Oundjian leads a mixed night with New World Symphony

By Lawrence Budmen

Peter Oundjuan conducted the New World Symphony Friday night at New World Center.

After last weekend’s deeply probing performance of Strauss’s Ein Heldenleben led by new artistic director Stéphane Denève, the New World Symphony offered a more uneven program Friday night at the New World Center. The quality of orchestral playing remained at the same high level but the music-making, at times, came up short.

Making his final appearance as NWS conducting fellow, Chad Goodman directed the evening’s most satisfying performance. His lithe, cogent account of the Overture to Mozart’s The Magic Flute was thrown off with spare vibrato, crisp attacks and bracing articulation. This stylish Mozart, executed with verve, was a fitting coda to Goodman’s four-year tenure during which he was called upon to take over performances from Michael Tilson Thomas and other previously scheduled conductors.

Peter Oundjian, principal conductor of the Colorado Symphony Orchestra, was the concert’s podium guest. Oundjian can be a wildly variable leader. His reading of Elgar’s Enigma Variations tended to veer toward extremes of tempo. Slow sections (including the initial statement of the theme) emerged sluggish while fast variations went into high drive. “Nimrod” (Variation IX) was, appropriately, the high point of the reading with Oundjian giving spacious shape and depth to the solemn pages. 

Much of the richness of string tone from Denúve’s concert last week carried over, the players bringing lustrous sonorities to the penultimate “Romanza.” Here Oundjian effectively pictured the contrasting reflections of darkness and light. Balances were less than ideal with the brass too often dominant, especially in the Allegro Presto finale.

Oundjian opened the program with a spirited performance of Joan Tower’s Duos. The 1994 work spotlights duets by paired instruments. The work opens in dark angst with two cellos, reminiscent of Schoenberg’s Verklärte Nacht, moving through duos from oboes, clarinets, flutes, horns and trumpets plus a trio of percussionists getting a workout. In a video introduction, Tower said she wanted to give prominence to second-chair players because they are often just as good as the principals.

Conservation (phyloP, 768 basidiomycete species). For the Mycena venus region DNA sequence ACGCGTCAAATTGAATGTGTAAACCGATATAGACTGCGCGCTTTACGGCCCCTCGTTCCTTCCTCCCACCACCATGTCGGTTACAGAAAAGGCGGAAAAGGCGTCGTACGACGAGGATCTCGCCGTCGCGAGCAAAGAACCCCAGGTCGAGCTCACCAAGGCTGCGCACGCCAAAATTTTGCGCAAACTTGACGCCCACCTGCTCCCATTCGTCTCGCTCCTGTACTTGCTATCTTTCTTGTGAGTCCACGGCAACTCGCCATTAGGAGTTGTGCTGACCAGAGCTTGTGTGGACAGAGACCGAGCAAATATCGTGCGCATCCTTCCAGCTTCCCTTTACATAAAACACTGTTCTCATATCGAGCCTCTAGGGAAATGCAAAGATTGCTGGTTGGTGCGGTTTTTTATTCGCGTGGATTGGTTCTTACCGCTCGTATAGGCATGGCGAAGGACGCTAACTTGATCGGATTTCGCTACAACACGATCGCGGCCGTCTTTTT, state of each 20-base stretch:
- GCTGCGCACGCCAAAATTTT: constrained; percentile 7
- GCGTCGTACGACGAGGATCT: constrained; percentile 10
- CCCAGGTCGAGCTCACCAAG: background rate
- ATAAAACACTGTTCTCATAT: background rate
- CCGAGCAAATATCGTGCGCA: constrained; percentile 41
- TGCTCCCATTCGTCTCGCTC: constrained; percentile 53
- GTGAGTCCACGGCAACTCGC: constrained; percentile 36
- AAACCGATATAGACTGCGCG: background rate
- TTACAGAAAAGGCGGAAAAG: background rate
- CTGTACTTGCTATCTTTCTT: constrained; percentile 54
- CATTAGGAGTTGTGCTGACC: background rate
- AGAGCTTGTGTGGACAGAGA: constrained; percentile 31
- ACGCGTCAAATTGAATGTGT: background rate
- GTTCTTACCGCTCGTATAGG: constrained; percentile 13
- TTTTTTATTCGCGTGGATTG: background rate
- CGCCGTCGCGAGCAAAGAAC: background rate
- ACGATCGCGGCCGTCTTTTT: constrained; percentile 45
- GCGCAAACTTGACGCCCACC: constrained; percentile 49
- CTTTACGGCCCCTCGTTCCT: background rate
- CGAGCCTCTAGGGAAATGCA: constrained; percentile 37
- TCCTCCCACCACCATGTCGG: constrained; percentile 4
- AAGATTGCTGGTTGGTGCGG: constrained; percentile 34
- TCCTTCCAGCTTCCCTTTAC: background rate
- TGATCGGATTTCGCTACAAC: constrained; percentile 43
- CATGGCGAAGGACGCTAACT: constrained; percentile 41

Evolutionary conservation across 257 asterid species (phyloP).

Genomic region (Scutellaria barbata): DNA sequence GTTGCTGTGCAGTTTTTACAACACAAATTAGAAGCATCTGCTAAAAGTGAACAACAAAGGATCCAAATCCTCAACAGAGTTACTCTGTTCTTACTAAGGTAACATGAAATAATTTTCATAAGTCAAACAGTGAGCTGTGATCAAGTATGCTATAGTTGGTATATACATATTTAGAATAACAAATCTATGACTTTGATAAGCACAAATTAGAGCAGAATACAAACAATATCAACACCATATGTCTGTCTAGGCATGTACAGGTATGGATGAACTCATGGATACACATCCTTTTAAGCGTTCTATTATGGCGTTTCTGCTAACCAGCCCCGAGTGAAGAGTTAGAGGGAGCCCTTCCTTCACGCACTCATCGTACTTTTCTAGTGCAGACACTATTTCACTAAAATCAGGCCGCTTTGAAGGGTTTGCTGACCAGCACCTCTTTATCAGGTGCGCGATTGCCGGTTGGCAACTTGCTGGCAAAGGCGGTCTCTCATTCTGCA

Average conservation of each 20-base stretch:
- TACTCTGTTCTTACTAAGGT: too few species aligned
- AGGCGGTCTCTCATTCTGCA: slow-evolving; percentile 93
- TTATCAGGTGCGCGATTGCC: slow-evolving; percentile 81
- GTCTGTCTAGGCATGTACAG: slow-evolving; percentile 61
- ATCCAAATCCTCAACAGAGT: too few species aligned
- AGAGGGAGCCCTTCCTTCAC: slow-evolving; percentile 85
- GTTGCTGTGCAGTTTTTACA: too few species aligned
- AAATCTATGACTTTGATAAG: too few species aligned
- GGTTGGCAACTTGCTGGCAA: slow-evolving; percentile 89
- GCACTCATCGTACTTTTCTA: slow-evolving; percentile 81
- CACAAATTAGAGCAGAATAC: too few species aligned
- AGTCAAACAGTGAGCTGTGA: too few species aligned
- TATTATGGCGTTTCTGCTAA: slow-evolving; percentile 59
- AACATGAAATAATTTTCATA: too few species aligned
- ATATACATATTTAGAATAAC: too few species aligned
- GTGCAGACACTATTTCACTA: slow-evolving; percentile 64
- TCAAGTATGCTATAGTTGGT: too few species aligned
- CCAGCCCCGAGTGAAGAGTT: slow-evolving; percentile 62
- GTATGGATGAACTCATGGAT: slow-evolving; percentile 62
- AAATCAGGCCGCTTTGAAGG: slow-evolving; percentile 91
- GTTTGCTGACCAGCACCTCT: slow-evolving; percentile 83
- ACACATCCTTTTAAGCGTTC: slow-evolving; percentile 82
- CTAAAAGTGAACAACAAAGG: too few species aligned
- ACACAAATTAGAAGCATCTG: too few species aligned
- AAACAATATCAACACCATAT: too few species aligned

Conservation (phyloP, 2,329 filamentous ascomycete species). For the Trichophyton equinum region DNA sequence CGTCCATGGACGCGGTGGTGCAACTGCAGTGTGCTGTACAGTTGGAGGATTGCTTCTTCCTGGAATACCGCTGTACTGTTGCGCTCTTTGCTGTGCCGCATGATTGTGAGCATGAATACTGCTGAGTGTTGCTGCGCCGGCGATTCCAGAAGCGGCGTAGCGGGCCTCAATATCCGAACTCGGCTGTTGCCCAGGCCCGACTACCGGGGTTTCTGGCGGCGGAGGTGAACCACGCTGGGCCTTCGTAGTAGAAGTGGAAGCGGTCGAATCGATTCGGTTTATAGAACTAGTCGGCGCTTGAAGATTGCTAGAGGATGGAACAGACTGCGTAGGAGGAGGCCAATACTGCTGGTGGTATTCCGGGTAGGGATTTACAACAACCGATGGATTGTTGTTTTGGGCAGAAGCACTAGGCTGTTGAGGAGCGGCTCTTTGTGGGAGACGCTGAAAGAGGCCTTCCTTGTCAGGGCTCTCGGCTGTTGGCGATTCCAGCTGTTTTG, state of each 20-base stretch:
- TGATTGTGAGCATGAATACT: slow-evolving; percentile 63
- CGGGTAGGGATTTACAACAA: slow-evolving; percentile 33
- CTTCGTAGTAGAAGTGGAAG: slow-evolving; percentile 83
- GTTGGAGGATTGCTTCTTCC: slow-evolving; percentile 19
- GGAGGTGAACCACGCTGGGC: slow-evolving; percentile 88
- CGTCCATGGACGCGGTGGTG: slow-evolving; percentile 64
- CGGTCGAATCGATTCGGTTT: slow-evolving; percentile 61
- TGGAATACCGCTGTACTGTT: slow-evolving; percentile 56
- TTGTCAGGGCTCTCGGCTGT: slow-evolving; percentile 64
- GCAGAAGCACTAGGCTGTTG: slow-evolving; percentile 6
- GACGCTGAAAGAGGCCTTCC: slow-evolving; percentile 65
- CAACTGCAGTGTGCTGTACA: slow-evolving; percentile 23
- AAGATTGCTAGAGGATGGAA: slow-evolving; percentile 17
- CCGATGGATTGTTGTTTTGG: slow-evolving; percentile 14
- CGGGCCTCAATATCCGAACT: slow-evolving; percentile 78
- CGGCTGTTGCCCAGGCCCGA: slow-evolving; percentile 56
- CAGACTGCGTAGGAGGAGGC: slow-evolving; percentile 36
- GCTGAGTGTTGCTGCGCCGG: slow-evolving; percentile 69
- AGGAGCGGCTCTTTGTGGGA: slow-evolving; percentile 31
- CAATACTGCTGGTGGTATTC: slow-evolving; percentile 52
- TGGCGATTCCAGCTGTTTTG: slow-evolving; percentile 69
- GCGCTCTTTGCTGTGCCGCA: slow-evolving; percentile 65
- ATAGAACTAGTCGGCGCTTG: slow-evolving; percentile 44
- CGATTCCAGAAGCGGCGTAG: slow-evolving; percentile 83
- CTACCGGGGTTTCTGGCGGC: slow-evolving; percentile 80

Like most of her scores, Tower’s Duos is concise and expertly crafted, and there is a reflective, pessimistic, aura to this opus which rivets attention. The players reveled in their solo opportunities, each section encompassing Tower’s complex writing with assurance.

Oundjian commissioned and premiered Joel Thompson’s To Awaken the Sleeper for the Colorado Music Festival (along with the Baltimore and Seattle symphonies). (Thompson is a doctoral candidate at Yale University and composer in residence at Houston Grand Opera.) 

Works for narrator and orchestra are a notoriously difficult genre to bring off, yet Thompson almost succeeds. Few writers have captured the hopes and tragedies of African-Americans like James Baldwin. Thompson has utilized texts from Baldwin’s essays and letters and his final public speech in 1986, one year before his death, at the National Press Club. While Baldwin’s words are often filled with anger and bitterness, he also expresses hope for a better, more peaceful and equitable world.

At 21 minutes, Thompson’s work feels overextended. He is more successful at expressing Baldwin’s brighter visions than portraits of injustice. What Thompson intends as an orchestral depiction of chaos is merely raucous, unwieldy noise. His quotation of “The Battle Cry of Freedom” effectively matches the irony of Baldwin’s words and the final hymn is stirring and beautiful. With his lyrical gifts, it will be arresting to see what Thompson’s operatic odyssey yields.

Narrating his own composition, Thompson’s recitation was straightforward, avoiding melodramatic exaggeration (which has ruined more than a few performances of Copland’s Lincoln Portrait). Oundjian clearly believes in this work and led a detailed, well coordinated performance.

The New World Symphony will repeat the program 8 p.m. Saturday at the New World Center in Miami Beach.

The season concludes with Michael Tilson Thomas conducting Stravinsky’s Suite from The Firebird and, with Miami City Ballet, Debussy’s Prelude to the Afternoon of a Faun and Stravinsky’s Agon. Andrew Grams conducts Stravinsky’s Dumbarton Oaks.  8 p.m. May 6 and 2 p.m. May 7 at the New World Center. nws.edu

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Sat Apr 15, 2023
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